…and the quest to see everything

InsideOut ’11: We Were Here

You want me to knock an AIDS documentary? Fine, sometimes the end of the interview segments are slowed down before fading out, but that only happens twice. And of course, there was no mention of the hateful acronym GRID, but then this isn’t a pedantic regurgitation of the facts.

David Weissman’s We Were Here is interested in people. It lets its San Franciscan interview subjects begin at the beginning, Ed Wolf as a gay man who couldn’t fit into the cliques, Paul Boneberg continuing the spirit of the hippie era, artist Daniel Goldstein’s early days giving out flyers with Harvey Milk, Guy Clark as a flower shop owner, Eileen Glutzer taking her college feminist ethos and befriending gay men. They were frank and at times humorous about their perceptions about gay sexuality and activity, talking about it as a form of rebellion, an inevitable part of masculine wiring or simply calling it love between friends and boyfriends. Archive photos and footage is very helpful in many sections, showing for instance the big billboards for bath houses when they were still legal in the city, or general images of the men in the peak of their youth which are innately tragic.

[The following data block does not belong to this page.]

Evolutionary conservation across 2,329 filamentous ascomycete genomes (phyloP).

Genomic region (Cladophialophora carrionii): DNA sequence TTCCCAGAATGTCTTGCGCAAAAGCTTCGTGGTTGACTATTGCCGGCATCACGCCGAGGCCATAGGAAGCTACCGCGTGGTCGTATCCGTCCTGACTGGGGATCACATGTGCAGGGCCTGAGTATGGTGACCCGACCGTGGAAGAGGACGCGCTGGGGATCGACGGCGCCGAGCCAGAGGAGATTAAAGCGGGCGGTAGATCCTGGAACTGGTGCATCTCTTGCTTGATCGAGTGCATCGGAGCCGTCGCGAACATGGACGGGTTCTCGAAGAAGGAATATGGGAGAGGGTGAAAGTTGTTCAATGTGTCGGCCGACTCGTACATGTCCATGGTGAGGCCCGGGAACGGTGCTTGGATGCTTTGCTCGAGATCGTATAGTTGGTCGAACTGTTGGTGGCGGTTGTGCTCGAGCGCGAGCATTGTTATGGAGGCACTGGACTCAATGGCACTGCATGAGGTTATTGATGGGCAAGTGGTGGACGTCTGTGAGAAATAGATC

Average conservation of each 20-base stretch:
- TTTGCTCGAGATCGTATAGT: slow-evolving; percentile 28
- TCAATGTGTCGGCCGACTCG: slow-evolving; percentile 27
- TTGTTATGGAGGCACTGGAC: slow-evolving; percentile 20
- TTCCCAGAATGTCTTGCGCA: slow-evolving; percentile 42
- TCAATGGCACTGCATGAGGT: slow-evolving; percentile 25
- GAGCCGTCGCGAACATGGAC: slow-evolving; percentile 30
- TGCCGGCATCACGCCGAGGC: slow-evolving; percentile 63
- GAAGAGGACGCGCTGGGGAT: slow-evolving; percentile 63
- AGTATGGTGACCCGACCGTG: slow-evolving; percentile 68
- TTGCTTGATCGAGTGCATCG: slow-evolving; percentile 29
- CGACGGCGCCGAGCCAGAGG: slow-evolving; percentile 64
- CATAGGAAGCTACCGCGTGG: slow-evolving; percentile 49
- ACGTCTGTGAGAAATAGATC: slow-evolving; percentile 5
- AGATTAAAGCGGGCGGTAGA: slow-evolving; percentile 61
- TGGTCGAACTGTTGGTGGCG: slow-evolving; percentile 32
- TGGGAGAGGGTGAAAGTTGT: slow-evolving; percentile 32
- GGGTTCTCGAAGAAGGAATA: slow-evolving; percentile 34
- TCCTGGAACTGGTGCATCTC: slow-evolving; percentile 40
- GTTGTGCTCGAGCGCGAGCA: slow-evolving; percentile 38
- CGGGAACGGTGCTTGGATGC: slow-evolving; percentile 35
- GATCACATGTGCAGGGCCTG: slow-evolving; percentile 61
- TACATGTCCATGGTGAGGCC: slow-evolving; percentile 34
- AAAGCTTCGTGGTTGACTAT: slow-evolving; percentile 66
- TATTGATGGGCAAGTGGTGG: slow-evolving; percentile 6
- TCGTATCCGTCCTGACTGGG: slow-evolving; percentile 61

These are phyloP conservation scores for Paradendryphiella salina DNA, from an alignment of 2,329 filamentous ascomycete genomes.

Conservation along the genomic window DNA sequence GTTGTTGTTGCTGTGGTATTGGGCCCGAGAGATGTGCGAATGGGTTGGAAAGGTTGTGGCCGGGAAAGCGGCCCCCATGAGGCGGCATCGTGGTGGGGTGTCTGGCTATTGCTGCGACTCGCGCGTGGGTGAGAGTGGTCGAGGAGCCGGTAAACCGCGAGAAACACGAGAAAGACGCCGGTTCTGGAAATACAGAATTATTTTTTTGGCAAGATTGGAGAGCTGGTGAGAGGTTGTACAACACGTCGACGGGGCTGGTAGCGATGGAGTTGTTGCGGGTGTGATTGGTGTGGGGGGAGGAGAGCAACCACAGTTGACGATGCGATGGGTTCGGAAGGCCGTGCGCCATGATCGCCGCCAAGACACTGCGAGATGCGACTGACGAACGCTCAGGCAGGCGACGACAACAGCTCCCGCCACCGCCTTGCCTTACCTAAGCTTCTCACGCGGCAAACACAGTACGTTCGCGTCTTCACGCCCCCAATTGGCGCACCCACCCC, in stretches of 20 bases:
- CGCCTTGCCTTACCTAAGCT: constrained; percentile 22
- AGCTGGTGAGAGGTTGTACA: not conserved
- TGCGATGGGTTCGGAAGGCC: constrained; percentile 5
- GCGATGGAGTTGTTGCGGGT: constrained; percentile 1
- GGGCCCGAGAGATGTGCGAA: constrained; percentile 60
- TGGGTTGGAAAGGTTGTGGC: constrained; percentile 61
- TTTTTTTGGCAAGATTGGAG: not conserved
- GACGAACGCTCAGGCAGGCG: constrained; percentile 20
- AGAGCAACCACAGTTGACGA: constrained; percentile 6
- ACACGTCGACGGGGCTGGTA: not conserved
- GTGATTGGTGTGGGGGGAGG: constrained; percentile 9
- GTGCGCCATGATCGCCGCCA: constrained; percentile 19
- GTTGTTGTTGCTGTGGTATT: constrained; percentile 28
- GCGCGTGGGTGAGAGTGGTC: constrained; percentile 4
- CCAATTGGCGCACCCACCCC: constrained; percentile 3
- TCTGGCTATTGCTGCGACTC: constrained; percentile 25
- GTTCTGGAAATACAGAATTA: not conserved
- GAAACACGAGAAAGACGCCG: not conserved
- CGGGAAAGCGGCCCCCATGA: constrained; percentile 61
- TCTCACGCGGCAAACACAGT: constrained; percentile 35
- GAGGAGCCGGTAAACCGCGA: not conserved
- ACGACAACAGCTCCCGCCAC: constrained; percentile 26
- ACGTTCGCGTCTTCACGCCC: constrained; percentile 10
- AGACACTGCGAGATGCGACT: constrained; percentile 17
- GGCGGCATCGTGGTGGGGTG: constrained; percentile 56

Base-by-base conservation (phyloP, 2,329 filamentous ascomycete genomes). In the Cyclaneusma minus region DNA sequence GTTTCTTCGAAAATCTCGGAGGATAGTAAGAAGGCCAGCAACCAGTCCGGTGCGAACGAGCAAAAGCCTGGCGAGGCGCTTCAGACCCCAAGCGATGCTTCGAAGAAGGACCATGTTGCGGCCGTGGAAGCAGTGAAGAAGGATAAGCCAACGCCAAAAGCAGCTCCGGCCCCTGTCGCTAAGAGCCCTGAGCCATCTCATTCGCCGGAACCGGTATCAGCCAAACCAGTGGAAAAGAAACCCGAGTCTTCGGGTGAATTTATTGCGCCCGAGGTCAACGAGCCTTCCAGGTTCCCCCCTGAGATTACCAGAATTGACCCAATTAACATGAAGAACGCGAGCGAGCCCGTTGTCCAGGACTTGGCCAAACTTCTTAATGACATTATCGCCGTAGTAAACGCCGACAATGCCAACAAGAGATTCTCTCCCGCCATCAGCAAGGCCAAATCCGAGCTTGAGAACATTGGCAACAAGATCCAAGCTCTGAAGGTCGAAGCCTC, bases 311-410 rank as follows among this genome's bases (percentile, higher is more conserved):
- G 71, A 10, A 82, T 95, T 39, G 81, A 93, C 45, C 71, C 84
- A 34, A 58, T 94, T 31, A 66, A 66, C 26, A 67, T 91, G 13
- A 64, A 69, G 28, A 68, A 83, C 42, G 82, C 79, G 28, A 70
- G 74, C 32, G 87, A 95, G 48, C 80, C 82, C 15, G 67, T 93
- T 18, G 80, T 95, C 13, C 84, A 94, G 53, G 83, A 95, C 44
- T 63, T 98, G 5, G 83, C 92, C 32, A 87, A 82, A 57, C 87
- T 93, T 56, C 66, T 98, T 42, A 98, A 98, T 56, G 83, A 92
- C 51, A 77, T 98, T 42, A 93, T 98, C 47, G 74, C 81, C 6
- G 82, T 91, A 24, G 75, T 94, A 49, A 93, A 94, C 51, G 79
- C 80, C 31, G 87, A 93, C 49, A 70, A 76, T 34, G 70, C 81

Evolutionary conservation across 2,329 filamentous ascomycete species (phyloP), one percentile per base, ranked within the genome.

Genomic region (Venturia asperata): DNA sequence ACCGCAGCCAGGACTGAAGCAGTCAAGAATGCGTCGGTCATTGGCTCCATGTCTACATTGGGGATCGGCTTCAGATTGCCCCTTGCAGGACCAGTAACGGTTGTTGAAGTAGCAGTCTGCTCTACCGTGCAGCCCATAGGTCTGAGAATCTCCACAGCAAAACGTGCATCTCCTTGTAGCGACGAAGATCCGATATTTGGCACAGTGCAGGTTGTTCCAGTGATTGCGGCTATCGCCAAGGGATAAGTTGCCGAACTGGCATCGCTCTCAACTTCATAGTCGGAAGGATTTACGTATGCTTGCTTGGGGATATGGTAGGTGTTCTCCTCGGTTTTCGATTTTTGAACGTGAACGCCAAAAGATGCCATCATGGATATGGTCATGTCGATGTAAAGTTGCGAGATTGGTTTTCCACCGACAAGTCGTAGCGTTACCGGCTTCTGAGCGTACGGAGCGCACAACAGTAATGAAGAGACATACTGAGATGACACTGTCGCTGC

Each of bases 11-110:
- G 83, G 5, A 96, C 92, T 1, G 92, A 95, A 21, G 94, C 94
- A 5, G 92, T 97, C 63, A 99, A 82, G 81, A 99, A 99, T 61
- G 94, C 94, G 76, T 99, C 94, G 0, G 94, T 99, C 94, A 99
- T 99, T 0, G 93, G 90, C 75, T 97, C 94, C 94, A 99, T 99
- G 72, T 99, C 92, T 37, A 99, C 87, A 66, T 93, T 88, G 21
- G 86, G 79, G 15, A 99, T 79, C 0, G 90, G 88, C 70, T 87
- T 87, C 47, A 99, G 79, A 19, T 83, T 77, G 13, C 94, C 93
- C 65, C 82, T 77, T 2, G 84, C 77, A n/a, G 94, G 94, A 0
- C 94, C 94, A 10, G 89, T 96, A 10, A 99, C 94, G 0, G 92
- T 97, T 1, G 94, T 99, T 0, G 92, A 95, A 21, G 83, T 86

ph. fabmagazine

The documentary also eases into the beginning of the AIDS crisis, coming into their lives rapidly. Strong young men were becoming sickly, filling up beds and dying days later. The five separate lives of the subjects become strung together through activism. Glutzer as a nurse braves wards with AIDS patients. Goldstein becomes one of the first affected by the outbreak and survives through medical flukes and emotional rough patches. The film bravely shows the men’s appearances change after being infected and veers into different questions and responses within and outside the community. As a young gay man, admittedly I still don’t realize the disease’s real effects. The film is more hopeful than depressing, showing creative ways in which the  LGBT friendly community helped each other, but both sides of the coin still exist, and I should probably watch this documentary every day. 4/5.

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2 responses

  1. First things first – I loved this film. Saw it in the run-up to Hot Docs and actually had to pause it and gather myself because it was depressing me so much. (Even interviewed the director if you go back a few episodes of the podcast)

    That said, this post perplexes me.

    The negative point you start with, did you mention it just because it’s something you see often and wanted a moment to rant? I ask because it felt like an angry way to start writing about a film you clearly dug quite a lot!

    May 24, 2011 at 3:05 pm

  2. It’s some stubborn philosophy that no movie is perfect, even if the subject matter is too hollowed to be criticized. I’m more of a ‘wow them in the end.

    And the movie only depressed me in the beginning, seeing that the previous generation was oblivious of what’s to come. I was fine with the rest, seeing the sliver lining. I saw Bridesmaids literally before this movie and Bridesmaids depressed me more. I will explain.

    May 25, 2011 at 5:16 am

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